The isolation of bio-molecules such as proteins and nucleic acids is a necessary step for both diagnostic and analytical processes in the broad fields of research and clinical applications. Although a myriad of isolation technologies have been developed, a method for simultaneous protein and nucleic acid isolation has not been explored for clinical use. Obtaining samples from certain cancers or rare diseases can be difficult. In addition, the heterogeneity of cancer tissues typically leads to inconsistent results when analyzing biomolecules. We here describe a homobifunctional imidoester (HI)-based microfluidic system for simultaneous DNA and protein isolation from either a solid or liquid single biopsy sample. An efficient and cost effective microfluidic design with less air bubbles was identified among several candidates using simulation and experimental results from the streamlining of isolation processing. HI groups were used as capture reagents for the simultaneous isolation of bio-molecules from a single specimen in a single microfluidic system. The clinical utility of this system for the simultaneous isolation of DNA and proteins within 40 min was validated in cancer cell lines and 23 tissue biopsies from colorectal cancer patients. The quantity of isolated protein and DNA was high using this system compared to the spin-column method. This HI-based microfluidic system shows good rapidity, affordability, and portability in the isolation of bio-molecules from limited samples for subsequent clinical analysis.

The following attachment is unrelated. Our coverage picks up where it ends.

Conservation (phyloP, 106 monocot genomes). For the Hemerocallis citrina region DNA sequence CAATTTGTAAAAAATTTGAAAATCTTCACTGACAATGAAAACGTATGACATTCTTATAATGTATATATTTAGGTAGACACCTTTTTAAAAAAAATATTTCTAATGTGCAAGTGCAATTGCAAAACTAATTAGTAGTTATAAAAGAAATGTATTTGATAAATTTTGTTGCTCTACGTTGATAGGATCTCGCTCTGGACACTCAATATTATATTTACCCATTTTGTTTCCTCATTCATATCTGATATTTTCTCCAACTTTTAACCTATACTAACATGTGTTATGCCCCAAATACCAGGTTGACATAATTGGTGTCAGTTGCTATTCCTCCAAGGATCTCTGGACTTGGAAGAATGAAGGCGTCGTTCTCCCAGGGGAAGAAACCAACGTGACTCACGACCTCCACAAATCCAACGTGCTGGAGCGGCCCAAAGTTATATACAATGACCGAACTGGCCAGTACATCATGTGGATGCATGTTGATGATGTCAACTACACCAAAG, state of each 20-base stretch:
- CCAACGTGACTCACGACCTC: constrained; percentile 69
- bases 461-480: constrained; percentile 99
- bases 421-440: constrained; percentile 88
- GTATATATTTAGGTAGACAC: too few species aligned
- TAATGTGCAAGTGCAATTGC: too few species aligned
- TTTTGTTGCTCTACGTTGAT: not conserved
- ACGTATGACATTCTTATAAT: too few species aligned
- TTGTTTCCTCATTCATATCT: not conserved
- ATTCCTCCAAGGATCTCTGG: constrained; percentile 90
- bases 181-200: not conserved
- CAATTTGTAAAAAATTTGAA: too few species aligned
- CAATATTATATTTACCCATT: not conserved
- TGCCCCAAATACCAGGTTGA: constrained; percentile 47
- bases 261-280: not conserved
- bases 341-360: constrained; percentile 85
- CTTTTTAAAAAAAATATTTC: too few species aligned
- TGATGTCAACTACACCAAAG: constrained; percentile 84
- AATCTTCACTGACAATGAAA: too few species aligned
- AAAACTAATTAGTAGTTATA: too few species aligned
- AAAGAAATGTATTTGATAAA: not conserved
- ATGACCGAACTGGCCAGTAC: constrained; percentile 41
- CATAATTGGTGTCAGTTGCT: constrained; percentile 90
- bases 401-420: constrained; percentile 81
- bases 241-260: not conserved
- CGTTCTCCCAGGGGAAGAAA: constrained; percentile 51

Bibliographical noteFunding Information:
This study was supported by a grant from the Korea Health Technology R & D Project through the Korea Health Industry Development Institute (KHIDI), funded by the Ministry of Health & Welfare, Republic of Korea (HI16C-0272-010016), and also supported by the Ministry of Science, ICT, and Future Planning (MSIP) through the National Research Foundation of Korea (NRF) (2017R1A2B4005288 & 2016R1A6A3A11932575), Republic of Korea, and also supported by the 2018 Research Fund of University of Ulsan College of Medicine, Republic of Korea.
© 2019 The Royal Society of Chemistry.
All Science Journal Classification (ASJC) codes
- Biomedical Engineering